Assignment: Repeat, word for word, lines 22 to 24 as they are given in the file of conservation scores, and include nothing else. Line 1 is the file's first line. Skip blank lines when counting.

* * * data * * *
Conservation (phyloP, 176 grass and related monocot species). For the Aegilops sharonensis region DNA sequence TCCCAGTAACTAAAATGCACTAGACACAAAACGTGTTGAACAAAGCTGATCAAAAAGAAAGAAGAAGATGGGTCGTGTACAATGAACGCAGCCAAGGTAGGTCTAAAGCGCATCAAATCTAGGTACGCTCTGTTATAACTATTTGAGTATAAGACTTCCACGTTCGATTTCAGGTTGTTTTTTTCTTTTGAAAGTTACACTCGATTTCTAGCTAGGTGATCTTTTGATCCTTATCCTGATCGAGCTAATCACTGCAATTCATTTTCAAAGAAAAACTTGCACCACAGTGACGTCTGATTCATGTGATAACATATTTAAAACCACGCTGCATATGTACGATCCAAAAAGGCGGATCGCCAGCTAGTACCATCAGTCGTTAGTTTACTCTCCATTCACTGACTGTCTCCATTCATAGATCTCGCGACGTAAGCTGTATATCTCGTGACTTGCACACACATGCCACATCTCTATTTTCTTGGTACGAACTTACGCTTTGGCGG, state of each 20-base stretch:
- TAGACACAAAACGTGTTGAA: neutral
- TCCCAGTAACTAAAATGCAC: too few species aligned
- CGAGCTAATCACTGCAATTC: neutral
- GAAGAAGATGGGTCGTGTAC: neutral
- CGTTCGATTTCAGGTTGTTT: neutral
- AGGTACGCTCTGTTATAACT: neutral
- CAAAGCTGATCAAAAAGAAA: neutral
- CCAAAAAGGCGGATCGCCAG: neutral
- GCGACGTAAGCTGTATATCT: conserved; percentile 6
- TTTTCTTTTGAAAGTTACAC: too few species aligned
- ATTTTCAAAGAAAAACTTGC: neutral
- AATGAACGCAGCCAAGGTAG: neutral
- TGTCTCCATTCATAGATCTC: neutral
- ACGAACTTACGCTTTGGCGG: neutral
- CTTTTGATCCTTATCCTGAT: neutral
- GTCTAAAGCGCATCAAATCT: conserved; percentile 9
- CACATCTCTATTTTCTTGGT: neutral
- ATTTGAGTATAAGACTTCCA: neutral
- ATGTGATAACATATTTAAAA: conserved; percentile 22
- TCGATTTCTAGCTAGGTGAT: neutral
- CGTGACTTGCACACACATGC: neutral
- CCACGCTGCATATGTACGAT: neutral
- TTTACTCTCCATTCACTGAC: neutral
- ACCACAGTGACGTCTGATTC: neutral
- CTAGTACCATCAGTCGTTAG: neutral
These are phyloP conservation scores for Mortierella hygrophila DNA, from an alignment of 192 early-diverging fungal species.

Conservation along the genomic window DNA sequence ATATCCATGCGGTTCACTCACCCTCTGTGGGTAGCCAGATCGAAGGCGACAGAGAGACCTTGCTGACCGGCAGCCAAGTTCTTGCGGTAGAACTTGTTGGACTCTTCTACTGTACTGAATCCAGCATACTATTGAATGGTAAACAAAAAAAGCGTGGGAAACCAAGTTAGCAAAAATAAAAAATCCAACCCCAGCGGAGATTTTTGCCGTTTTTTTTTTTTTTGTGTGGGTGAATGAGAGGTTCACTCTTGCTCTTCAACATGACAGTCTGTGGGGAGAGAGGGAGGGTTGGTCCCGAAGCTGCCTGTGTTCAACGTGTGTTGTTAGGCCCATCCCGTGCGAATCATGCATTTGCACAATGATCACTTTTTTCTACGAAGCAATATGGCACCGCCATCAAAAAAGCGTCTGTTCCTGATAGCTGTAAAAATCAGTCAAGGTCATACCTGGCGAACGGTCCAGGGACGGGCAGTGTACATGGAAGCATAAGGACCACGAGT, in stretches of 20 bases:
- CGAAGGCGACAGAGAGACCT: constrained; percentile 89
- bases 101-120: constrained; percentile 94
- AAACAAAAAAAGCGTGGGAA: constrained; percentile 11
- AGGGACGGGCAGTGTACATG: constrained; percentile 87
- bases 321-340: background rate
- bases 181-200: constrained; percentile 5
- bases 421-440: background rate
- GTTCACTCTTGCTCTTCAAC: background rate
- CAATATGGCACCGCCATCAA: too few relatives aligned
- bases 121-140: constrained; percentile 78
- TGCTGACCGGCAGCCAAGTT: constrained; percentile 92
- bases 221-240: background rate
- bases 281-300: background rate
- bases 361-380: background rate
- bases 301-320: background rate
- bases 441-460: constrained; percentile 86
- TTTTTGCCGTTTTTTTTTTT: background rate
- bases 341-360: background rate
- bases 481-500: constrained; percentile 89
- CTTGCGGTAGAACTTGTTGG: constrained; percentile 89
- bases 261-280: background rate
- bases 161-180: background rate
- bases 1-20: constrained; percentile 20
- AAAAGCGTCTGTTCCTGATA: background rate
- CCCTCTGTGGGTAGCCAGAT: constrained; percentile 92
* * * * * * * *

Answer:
- CGTGACTTGCACACACATGC: neutral
- CCACGCTGCATATGTACGAT: neutral
- TTTACTCTCCATTCACTGAC: neutral